Saturday morning I had the pleasure of driving my high school sophomore daughter to an area band competition. She is a wonderful flutist, and her duet was amazing to witness. The competition was held at one of the oldest private boarding schools in the St. Louis area, and as she warmed up, I had a chance to snoop around the hallways of exclusive institution founded in 1898. Tuition ranges from $14,000 to $18,000 per year, from pre-K through to high school. As I walked the halls, I thought of the small number of people who could afford to send their children to a school of this caliber. What differentiates this very expensive education from the education that most middle class children receive in public schools? How could it possibly be worth that type of investment even before college?
As I snapped pictures of my daughter from my cell phone, I noticed on the ledge of the blackboard every book ever written by Robert Kiyosaki. There it was, the entire Rich Dad Poor Dad Series, right there in the classroom. Could this possibly be a part of the curriculum? It became obvious to me that the teacher in this class room is teaching concepts far beyond the education that most middle class families are receiving in public school. These upper class families were willing to invest upwards of $195,000 (13 years @ $15,000 per year) in their child’s primary education, so that they could be equipped with wealth thinking, while the vast majority of the children in our country are being taught how to be employees for free in our public schools. This realization only exposes the ever-growing gap between the have’s and the have not’s…the rich and the poor. Please do not mis-interpret my acknowledgement of the wealth gap as an indictment of the wealthy parents that have the means to afford such a school. The middle class should not waste one ounce of thought, energy nor effort in railing against those that have achieved financial success. We do not need to march or picket the school, tee-pee the rich people’s houses or clamour for more tax money for our schools. There is a time to march and express our displeasure with inequity, but this is not one of those occasions. These wealthy parents are simply preparing their children to prosper, and we should follow suit. The wealth gap is the natural output of an antiquated educational system and social interventions perpetuated by the government and the idle rich. My friend and LIFE founder Orrin Woodward wrote a great article that exposes some of these issues entitled, “LIFE’s-Meritocracy…How to end the middle class squeeze” . The middle class seems to be on the short end of the proverbial stick. Millions of Americans find themselves with just enough income to live modestly at best, pay taxes to support our ever-expanding government and it’s programs, but not enough income to provide our children with relevant information for their futures. We turn over our children’s bright minds to the workings of an educational system designed to produce mindless employees and debt laden consumers. While the wealthy teach their children business ownership, long-term vision, delayed gratification, and the power of compounding.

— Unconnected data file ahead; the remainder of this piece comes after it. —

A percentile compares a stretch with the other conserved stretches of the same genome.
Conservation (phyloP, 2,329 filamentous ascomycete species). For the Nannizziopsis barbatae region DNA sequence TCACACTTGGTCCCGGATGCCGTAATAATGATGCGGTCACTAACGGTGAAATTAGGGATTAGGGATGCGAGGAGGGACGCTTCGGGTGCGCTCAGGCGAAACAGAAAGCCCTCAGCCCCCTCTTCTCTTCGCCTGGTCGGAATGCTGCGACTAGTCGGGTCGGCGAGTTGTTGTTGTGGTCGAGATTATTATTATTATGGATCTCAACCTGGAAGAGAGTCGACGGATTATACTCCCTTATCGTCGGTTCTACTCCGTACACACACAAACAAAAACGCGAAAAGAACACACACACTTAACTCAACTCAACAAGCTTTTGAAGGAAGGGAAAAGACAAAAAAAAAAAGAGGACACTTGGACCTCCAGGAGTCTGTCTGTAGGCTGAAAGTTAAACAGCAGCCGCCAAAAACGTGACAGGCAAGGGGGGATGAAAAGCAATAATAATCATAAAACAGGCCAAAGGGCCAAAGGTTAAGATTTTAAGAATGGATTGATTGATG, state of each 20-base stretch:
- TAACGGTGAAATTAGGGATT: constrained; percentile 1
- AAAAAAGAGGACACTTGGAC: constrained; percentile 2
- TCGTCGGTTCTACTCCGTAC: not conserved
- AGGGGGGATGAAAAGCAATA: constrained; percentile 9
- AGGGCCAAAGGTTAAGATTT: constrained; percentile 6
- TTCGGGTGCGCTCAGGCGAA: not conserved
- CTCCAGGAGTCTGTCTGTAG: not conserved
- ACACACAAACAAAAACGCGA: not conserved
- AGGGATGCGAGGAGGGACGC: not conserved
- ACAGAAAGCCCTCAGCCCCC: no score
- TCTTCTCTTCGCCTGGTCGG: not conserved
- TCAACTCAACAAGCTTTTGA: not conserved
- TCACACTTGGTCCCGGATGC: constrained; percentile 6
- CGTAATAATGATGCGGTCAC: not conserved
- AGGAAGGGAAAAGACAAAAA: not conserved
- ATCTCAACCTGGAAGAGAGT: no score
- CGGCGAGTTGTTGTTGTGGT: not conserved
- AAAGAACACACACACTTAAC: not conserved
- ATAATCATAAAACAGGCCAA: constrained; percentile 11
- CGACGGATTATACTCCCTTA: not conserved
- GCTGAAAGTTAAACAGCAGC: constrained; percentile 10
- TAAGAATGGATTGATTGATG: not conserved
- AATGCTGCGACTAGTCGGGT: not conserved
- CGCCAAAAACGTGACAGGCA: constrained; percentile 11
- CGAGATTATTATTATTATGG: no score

If you find yourself like many Americans, frustrated, worried about your children’s survival, and at the end of your rope. Tie a knot in that rope, join LIFE, hang on, and build! Never before has a business been created to provide the masses of people with an affordable and relevant world-class education. You and I can expose our children to the Rich Dad series for a small fraction of the cost compared to that private school. We too can learn how to renew our minds and prepare ourselves to lead our country into this new and exciting era. An era where wealth thinking is delivered to your mailbox every month, and the opportunity to grow a business and share that information is yours to build every night! We can turn our cars, and living rooms into prestigious institutions of higher learning, and prepare our children to compete in the global free-enterprise system. LIFE exposes the ideas of the wealthy few to the common man, and with a team to help and support the hungry students, we can begin to transform our nation back into the land of opportunity. Long gone are the days of only the rich getting richer, we too can learn from LIFE subscriptions and materials the principles of success that have been previously reserved as luxuries for the few.
Somehow we are going to have to develop a concept of enough for those at the top and at the bottom, so that the necessities of the many are not sacrificed for the luxuries of the few. Marian Wright Edelman